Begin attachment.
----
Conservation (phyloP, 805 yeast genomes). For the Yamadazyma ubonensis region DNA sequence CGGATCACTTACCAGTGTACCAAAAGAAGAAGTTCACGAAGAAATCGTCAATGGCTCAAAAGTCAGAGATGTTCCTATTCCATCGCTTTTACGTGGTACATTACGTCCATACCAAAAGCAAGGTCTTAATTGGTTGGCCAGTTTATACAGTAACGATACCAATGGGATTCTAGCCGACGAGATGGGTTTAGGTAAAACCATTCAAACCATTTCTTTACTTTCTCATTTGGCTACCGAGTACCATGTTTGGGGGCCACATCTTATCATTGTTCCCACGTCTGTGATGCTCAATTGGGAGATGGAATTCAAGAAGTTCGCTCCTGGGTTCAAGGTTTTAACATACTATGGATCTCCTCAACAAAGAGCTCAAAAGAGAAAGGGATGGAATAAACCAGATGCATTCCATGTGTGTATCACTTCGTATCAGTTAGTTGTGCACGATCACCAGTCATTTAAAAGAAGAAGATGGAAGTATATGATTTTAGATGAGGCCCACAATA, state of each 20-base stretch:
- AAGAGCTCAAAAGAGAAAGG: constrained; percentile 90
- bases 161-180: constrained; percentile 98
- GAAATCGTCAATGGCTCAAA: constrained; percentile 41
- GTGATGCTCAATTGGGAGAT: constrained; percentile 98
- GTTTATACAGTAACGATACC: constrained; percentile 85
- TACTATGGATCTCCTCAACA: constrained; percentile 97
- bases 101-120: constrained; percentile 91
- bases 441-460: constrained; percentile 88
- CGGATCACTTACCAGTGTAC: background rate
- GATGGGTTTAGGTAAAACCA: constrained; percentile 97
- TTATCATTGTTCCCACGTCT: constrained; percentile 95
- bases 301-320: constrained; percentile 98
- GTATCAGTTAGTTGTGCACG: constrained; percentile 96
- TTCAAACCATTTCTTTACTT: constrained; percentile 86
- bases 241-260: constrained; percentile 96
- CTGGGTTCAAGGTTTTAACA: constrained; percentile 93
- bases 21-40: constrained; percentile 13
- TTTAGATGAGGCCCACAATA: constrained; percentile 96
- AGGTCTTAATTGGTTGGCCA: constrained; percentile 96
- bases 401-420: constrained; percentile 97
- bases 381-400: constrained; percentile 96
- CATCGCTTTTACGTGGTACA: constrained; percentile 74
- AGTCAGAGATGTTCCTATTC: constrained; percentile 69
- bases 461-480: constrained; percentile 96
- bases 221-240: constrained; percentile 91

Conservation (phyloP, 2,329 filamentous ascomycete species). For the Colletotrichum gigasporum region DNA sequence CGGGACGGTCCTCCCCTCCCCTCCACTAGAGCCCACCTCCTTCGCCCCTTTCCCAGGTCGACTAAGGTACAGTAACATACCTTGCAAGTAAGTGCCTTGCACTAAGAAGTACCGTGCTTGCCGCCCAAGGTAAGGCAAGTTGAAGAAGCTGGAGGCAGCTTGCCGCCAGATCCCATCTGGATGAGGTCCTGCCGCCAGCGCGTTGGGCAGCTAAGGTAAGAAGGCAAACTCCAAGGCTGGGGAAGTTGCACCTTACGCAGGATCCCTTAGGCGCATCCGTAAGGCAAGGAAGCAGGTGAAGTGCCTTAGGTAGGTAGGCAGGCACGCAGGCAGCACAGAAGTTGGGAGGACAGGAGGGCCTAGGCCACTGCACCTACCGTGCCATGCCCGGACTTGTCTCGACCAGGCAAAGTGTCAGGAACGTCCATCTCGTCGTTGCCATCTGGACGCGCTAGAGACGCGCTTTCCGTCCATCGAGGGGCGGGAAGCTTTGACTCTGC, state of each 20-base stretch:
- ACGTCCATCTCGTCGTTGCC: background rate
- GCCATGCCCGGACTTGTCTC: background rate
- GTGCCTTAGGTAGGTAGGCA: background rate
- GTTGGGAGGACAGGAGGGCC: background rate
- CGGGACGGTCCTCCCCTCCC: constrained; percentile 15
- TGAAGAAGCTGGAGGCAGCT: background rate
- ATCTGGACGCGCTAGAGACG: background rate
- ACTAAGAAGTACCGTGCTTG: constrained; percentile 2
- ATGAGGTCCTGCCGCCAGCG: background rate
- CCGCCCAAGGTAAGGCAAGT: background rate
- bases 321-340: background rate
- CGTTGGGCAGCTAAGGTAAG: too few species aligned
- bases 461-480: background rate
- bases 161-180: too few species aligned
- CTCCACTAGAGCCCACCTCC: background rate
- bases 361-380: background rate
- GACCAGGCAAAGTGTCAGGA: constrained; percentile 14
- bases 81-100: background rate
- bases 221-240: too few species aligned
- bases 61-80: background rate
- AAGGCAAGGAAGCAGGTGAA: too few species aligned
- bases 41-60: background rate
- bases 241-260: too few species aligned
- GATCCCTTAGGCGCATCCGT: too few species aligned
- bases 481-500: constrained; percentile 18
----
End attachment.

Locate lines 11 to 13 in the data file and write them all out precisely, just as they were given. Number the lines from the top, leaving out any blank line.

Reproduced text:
- GATGGGTTTAGGTAAAACCA: constrained; percentile 97
- TTATCATTGTTCCCACGTCT: constrained; percentile 95
- bases 301-320: constrained; percentile 98